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In concrete reactions, how can you define whether Ammonia reacts as an oxidizing agent, reducing agent, an acid or a base? I'm confused because in the examples given it's not an acid/ base when an $\ce {H+}$ is donated/ accepted.

$$\ce {2NH3 + 3Cl2 -> N2 + 6HCl}$$ (oxidizing agent)

$$\ce {Na + NH3 -> NaNH2 + \frac{1}{2}H2}$$ (reducing agent)

$$\ce{NH3 + H2O + CO2 -> NH4HCO3}$$ (base)

$$\ce{NH3 + LiCH3 -> LiNH2 + CH4}$$ (acid)

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    $\begingroup$ In the example reactions, ammonia is incorrectly stated to be an oxidizing agent in the reaction with chlorine (here it acts as a reducing agent); when reacting with sodium metal, ammonia is an oxidizing agent and not a reducing agent as shown. Not sure that helps address your question. $\endgroup$ – iad22agp Jun 17 '17 at 12:11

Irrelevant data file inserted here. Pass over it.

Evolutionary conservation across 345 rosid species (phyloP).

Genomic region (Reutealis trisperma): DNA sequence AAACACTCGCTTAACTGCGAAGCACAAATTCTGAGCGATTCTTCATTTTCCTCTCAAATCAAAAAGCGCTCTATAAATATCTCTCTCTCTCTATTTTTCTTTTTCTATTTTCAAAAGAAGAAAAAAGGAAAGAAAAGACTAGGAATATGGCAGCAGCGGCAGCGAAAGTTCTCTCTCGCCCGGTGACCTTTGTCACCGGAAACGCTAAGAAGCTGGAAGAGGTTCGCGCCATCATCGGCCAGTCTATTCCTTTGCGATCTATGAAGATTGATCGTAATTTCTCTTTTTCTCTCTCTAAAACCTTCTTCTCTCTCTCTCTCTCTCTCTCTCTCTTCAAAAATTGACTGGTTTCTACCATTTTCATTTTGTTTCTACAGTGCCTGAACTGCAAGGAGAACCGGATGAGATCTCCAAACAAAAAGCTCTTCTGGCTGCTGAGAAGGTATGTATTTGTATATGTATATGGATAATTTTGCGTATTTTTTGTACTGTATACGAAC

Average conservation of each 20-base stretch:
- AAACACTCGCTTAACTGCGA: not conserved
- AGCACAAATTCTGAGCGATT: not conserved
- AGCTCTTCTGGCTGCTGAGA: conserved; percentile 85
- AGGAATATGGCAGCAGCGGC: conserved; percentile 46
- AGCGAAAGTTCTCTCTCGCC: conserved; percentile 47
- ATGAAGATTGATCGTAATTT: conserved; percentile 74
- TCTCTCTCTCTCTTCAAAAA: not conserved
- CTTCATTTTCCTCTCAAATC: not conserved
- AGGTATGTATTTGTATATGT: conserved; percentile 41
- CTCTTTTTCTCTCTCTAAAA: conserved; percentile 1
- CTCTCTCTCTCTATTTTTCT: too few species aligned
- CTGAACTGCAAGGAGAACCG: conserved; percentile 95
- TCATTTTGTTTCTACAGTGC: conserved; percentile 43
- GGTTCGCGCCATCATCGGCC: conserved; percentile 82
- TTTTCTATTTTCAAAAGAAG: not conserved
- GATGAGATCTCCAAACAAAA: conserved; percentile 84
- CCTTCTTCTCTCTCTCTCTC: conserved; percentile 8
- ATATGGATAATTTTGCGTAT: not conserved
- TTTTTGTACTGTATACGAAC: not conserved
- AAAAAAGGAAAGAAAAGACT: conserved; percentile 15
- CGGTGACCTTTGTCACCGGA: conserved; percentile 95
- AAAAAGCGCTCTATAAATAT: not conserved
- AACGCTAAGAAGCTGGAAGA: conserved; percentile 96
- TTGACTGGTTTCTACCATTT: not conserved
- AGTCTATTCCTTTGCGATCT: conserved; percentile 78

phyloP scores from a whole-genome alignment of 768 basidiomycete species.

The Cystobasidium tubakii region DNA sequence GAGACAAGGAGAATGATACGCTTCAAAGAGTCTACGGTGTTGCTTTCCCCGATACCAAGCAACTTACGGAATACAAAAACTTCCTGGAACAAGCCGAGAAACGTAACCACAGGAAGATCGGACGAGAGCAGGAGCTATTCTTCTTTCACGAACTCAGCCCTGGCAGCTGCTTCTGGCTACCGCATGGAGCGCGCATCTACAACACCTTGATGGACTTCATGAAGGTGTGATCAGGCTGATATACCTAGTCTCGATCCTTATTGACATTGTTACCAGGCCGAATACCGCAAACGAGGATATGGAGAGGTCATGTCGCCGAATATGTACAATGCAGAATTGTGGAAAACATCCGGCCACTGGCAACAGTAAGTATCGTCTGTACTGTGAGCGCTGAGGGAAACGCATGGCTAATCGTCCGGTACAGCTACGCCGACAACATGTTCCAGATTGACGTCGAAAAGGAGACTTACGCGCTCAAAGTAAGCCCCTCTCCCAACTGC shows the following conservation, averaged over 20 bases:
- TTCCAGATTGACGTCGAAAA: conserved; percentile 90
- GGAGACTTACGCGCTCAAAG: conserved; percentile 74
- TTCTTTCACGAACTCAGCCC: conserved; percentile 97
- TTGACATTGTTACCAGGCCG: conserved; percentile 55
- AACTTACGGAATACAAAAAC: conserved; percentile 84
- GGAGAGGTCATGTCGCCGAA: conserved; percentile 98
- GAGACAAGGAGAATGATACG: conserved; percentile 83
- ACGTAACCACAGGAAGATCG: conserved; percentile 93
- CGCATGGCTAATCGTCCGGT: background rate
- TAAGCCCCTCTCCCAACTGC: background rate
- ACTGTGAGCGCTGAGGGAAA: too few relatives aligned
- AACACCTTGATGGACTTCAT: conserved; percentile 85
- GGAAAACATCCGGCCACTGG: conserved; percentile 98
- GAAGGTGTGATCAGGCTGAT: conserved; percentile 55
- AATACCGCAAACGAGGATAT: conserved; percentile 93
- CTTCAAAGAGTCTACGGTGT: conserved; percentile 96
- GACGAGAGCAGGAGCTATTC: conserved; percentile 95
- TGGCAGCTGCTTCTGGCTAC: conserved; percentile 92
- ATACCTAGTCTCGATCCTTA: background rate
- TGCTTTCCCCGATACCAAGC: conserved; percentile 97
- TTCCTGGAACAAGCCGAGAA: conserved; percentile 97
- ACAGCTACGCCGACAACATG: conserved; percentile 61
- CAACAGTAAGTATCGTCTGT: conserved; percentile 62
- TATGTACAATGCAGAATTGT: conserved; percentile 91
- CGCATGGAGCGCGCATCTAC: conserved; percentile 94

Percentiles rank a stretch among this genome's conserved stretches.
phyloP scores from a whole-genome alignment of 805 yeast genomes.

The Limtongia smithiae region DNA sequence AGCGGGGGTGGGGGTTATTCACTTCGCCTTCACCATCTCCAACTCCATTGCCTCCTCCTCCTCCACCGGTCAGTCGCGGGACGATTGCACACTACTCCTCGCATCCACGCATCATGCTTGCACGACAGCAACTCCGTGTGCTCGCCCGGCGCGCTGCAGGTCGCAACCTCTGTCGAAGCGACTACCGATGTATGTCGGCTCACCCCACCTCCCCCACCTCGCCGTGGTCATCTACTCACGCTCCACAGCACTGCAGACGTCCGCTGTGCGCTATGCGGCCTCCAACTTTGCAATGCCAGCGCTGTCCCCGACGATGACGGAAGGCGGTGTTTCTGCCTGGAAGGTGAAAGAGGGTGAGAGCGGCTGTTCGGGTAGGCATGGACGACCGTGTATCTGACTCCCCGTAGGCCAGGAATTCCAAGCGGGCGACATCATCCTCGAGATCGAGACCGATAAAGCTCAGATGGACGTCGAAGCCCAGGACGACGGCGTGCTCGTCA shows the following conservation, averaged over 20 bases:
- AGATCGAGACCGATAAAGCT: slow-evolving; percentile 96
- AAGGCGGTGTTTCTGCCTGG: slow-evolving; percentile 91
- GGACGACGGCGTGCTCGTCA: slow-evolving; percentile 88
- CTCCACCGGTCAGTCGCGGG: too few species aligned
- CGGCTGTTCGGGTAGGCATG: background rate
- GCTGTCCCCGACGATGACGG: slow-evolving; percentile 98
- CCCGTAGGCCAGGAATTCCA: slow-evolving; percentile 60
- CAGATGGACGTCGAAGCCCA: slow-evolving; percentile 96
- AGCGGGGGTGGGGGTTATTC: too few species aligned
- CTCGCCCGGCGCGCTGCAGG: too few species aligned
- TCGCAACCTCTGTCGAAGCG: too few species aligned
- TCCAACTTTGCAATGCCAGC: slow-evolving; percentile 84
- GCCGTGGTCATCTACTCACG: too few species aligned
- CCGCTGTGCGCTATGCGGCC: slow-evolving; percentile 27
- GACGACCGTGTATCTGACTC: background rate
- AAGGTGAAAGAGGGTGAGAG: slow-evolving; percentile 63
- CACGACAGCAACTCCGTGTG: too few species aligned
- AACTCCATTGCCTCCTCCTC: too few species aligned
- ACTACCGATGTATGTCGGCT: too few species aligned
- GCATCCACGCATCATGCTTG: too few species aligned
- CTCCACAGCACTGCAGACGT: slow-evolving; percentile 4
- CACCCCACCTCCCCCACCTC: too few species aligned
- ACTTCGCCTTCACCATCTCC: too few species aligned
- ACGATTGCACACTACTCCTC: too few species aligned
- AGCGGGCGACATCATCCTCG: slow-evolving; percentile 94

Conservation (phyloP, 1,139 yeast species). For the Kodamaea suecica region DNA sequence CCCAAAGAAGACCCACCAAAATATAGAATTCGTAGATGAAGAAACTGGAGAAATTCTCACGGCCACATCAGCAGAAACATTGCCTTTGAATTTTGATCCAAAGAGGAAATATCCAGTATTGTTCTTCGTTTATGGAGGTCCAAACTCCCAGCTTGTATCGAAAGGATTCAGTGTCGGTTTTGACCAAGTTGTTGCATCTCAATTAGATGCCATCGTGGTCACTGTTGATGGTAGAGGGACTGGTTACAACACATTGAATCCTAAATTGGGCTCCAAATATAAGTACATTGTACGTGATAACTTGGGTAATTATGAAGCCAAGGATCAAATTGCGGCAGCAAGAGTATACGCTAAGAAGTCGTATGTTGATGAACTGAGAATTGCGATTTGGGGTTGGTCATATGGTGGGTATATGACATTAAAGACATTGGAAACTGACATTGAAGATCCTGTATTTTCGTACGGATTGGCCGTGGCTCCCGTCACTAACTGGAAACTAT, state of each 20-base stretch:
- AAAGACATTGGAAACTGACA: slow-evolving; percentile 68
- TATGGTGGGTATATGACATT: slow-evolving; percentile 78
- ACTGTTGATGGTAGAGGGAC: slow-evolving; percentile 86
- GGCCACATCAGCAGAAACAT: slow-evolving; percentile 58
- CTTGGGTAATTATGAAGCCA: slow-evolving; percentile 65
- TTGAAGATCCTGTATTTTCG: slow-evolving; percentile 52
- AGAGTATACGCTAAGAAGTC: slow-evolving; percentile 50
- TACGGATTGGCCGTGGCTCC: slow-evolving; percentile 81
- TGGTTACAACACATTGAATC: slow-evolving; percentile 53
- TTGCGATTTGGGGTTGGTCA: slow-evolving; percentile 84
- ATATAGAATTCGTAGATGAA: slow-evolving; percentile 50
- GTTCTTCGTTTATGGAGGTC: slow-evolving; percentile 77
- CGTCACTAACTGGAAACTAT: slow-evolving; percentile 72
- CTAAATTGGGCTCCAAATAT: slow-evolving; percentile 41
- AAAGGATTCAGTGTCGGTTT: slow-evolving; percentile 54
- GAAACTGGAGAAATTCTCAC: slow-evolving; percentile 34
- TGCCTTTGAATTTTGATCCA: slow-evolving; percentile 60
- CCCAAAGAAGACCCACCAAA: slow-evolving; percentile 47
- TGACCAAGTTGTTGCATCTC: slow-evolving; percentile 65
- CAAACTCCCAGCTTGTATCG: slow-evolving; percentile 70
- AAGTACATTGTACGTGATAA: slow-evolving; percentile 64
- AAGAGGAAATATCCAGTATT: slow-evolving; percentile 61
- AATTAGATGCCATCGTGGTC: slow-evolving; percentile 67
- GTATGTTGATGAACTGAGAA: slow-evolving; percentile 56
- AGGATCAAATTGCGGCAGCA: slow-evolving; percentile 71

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The use of the terms "oxidizing agent" and "reducing agent" in this example apparently refer to the overall reaction. Ammonia certainly can act as an acid in the process of reacting with sodium metal, and as a (Lewis) base during the reaction with chlorine. However, the net effect of the reaction is a reduction or oxidation, rather than a simple proton transfer.

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I'm basing this answer from translation of the original question (in German) which I believe is supposed to read:

Ammonia can exist in oxidised form, reduced form, acid or base. Name the form in which ammonia exist in the following: (correct me if I am wrong)

Focusing on the acid/base forms (3) and (4):

  • ammonia acts as an base by accepting a proton $\ce{H+}$ from $\ce{H2O}$.

Recall the Brønsted-Lowry theory of acids and bases which states: An acid is a proton (hydrogen ion) donor, and a base is a proton (hydrogen ion) acceptor.

  • similarly on the last equation $\ce{NH3}$ donates a proton to $\ce{LiCH3}$ to form lithium amide $\ce{Li^+ NH2^-}$ ($\ce{LiNH2}$) and $\ce{CH4}$
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